My stomach eased up after I moved back to my apartment as it’s meant I can eat more flexibly and in a way that works for my body. My bladder on the other hand. I’ve spent the last week on antibiotics for a UTI that may or may not be there. It’s helped reduce the spasms but it’s still causing significant problems, especially if I dare drink more than one cup of coffee a day. I am at the moment whilst I’m trying to pursue law, trying to work my full time job and trying to sort out a job for August (I’m resigning it will be official by the time this is published).

My mum and nan are putting an awful lot of pressure on me about my decision. I’m leaving because I’m simply not well enough. I need to get my health back so although I’m looking for an ideally part time role my interest in something full time is limited to something of the dream job category. It will only be 5 months come resigning until I start my LPC so I reason if nothing I’m well enough for is available I will manage living with my parents and worst comes to worst just doing general CV bolstering activities.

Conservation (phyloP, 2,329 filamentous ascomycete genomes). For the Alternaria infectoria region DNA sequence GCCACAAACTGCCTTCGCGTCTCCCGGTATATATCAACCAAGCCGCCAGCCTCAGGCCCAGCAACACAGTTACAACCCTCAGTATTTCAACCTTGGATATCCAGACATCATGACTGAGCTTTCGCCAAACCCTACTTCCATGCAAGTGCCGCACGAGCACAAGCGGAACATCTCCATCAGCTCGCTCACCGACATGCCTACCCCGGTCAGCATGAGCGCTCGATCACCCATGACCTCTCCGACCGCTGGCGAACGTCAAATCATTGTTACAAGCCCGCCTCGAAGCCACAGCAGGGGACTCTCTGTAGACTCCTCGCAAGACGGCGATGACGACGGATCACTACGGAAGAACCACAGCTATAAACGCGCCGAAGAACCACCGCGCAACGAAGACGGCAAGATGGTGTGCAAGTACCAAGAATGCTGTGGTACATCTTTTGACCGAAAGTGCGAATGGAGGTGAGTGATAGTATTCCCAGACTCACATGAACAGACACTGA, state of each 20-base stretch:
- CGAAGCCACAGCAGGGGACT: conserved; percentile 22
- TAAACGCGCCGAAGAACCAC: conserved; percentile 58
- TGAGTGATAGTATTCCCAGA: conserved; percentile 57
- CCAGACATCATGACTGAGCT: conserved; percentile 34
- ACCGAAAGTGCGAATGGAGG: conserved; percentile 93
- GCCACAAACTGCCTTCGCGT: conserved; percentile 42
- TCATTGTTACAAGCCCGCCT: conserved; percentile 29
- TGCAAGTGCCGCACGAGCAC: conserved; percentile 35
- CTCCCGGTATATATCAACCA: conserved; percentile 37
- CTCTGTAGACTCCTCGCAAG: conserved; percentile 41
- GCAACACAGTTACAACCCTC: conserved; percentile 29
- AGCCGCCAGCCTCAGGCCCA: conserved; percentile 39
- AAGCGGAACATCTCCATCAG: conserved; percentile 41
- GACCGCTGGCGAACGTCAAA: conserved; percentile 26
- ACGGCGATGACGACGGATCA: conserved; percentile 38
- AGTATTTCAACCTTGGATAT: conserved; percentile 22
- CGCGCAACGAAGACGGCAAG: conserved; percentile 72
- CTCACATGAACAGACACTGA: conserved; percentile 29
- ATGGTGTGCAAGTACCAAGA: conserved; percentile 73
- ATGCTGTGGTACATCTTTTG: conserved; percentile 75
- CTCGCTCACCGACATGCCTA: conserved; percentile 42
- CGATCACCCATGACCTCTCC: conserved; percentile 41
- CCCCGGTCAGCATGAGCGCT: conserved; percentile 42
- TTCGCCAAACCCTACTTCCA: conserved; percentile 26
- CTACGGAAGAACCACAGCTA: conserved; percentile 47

There’s only so long you can push yourself for and although I am getting out of this ME flare, I think, Maybe that’s the adrenaline speaking, I need to place myself in the best position to excel in my LPC and go on to have a long career in law. I also need to recondition and doing that whilst working isn’t going well right now.

Passing out when trying to sit up after a laying down workout isn’t fun!

So that was June! How was the month for you?

More things I’ve done due to brain fog

ilkka-karkkainen-yn8aHOdNLZo-unsplash

As I’ve got a busy and stressful week I thought I’d make a quicker easier post and that is more brain fog stories as I have plenty of stupid brain fog moments.

  • Forgetting my brothers name. Not just confusing the two but going completely blank and having to settle for child and then getting told off by mum because “he has a name”. I know he has a name but my brain was so dead in that moment it couldn’t figure the name out.
  • Calling dad mum and vise versa – I did it twice in one evening a couple of weeks ago